Ward Re-Elected AZ GOP Chair by Slim Margin as Party Grapples with 2020 Losses

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Expectations of an establishment resurgence in the post-Trump Republican Party may well have been overstated.

As the party wades into an identity crisis nationwide, one polarizing Trump ally has just secured victory in a swing state widely recognized as a key bellwether for the movement at large.

Arizona GOP Chairwoman Kelli Ward was elected to a second two-year term Saturday morning at the back end of an annual statutory meeting punctuated by disruption and largely devoid of outside media.

Sources indicate the margin of victory was slim, with just 3 percentage points separating Ward from challenger Sergio Arellano in the vote of nearly 800 hundred committee members.

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A prominent member of the Latinos for Trump Advisory Board, Arellano was not the only figure seeking to oust Ward in light of the party’s national-level losses in the 2020 presidential election.

With committeewoman Ann Niemann and successful treasurer Bob Lettieri also in the running, opposition votes were split.

Niemann may have been the obvious loser, tallying just 3 percent support, but Lettieri and Arellano were neck-in-neck for runner-up, leaving Ward without the majority support necessary to secure re-election.

The second ballot was more complicated than a coalition victory over the pro-Trump incumbent, however, as an unspecified number of credentialed committee members departed after voting. They were reportedly prevented from returning for the next round.

The result was disappointing for high-ranking opposition members, one of whom told The Western Journal that Ward had fewer than 400 hard votes in her corner going into the day. The member went on to allege Ward had spent party funds in a wasteful manner, seeking to push herself further into former President Donald Trump’s good graces last fall.

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Despite such chatter on the ground, Ward told The Western Journal she was “confident” in her chances while making the rounds Saturday morning. The chairwoman went on to cite “record fundraising” and “record recruiting” under her leadership, adding that her fight to prevent the party from falling back into a “dark” pre-Trump era would likely resonate with the committee.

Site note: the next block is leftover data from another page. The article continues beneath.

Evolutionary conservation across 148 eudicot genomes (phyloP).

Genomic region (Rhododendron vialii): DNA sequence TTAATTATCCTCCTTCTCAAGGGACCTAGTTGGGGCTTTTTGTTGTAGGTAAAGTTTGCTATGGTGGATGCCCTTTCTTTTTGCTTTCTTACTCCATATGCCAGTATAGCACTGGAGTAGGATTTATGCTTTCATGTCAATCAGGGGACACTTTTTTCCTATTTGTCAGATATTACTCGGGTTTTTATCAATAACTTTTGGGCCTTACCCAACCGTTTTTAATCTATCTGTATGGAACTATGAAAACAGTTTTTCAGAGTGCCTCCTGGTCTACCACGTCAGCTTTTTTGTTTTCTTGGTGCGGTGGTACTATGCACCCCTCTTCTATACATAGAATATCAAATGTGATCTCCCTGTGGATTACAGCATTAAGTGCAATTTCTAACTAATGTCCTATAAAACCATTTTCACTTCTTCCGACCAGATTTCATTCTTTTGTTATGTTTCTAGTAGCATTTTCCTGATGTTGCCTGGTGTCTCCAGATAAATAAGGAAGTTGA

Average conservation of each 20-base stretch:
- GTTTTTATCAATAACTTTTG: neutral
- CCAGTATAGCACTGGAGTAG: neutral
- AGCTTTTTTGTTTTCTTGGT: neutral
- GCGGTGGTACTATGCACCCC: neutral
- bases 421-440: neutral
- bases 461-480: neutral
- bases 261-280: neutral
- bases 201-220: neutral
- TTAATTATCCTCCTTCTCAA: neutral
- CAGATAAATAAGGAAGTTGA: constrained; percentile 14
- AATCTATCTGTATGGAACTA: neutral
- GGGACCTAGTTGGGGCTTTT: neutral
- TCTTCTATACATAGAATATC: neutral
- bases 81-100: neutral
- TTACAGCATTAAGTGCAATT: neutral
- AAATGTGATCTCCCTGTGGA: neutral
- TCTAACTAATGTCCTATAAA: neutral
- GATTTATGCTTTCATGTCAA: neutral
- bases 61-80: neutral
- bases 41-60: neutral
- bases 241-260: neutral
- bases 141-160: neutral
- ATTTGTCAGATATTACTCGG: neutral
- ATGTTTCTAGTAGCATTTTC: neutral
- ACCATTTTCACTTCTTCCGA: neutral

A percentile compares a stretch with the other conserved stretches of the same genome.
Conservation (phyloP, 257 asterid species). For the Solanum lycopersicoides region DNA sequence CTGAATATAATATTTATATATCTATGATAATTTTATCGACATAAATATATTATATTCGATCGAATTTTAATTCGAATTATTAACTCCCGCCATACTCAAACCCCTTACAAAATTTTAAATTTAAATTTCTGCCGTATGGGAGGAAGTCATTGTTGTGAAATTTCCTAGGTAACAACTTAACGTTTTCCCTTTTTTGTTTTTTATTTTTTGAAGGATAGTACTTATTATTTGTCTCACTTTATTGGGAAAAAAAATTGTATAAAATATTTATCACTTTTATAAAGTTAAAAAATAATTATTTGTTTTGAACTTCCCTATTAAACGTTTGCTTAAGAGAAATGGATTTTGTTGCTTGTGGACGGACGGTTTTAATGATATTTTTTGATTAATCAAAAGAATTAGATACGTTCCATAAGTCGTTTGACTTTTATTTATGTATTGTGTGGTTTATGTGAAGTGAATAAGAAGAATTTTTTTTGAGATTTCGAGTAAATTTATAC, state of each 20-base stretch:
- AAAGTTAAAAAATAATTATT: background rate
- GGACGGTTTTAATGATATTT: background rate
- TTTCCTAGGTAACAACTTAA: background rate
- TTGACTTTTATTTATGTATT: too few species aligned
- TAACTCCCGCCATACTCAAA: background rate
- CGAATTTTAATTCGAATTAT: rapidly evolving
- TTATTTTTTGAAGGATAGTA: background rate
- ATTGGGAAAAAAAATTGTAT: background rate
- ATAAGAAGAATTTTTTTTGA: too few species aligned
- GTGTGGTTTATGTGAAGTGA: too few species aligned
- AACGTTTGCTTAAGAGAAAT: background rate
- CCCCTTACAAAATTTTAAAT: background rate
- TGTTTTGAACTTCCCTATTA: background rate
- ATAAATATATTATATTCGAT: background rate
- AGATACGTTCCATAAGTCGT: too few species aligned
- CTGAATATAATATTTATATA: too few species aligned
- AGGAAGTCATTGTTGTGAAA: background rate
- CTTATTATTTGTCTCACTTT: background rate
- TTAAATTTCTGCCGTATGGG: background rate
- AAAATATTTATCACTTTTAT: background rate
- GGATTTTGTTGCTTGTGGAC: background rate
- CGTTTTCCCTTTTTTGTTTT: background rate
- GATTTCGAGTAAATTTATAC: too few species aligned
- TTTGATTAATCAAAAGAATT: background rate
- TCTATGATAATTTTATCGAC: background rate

The remark would prove an understatement some hours later, when the voting floor erupted in cheers as Ward concluded her campaign speech with audio of Trump endorsing her candidacy — a move that prompted an official point of order. Denied by a presiding member, the motion was also shouted down with cries of “RINO” from the crowd.

Ward had earned loyal support from the Trump base in weeks prior, leading the Republican campaign to decertify unfavorable state election results on behalf of the former president following widespread voter fraud allegations. The chairwoman was also a key proponent of party censures of Gov. Doug Ducey, former Sen. Jeff Flake and Cindy McCain, all of which passed Saturday.

“People see why the president endorsed me,” Ward told The Western Journal.

When national committeewoman Lori Klein took the stage Saturday, she seemed to urge against the current direction of the party, demanding lessons be learned and leaders be held accountable.

“I called [Republican National Committee Chair] Ronna McDaniel and spent 25 minutes on the phone with her, and I said, ‘I don’t want to go to Florida and hear about what we did right. I want to hear a forensic audit of what we did wrong and why we lost this election, and let’s fix it,’” Klein said.

“I’m not going to sugarcoat things here. After our election was over, and Arizona lost, we have got to look at what we need to fix. We can no longer reward failure.”

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Ward, on the other hand, saw little in the way of failure in her interview with The Western Journal, suggesting election integrity was “at the heart” of what the Republican Party would need to change going forward, not strategy.

With prominent establishment and pro-Trump figures still at each others’ throats over who to blame for the results of the 2020 presidential election and January runoffs in Georgia, ideological battles and dueling visions are expected to be at play in the party for some time.

Little time remains before the 2022 midterm campaigns begin in earnest, however, leaving the party open to more substantial losses if the infighting is not resolved in short order. Klein and Rep. Debbie Lesko were among the speakers to warn against getting lost in that shuffle.

“We have one opponent,” Lesko said. “And that is the radical Democrats and their agenda.”

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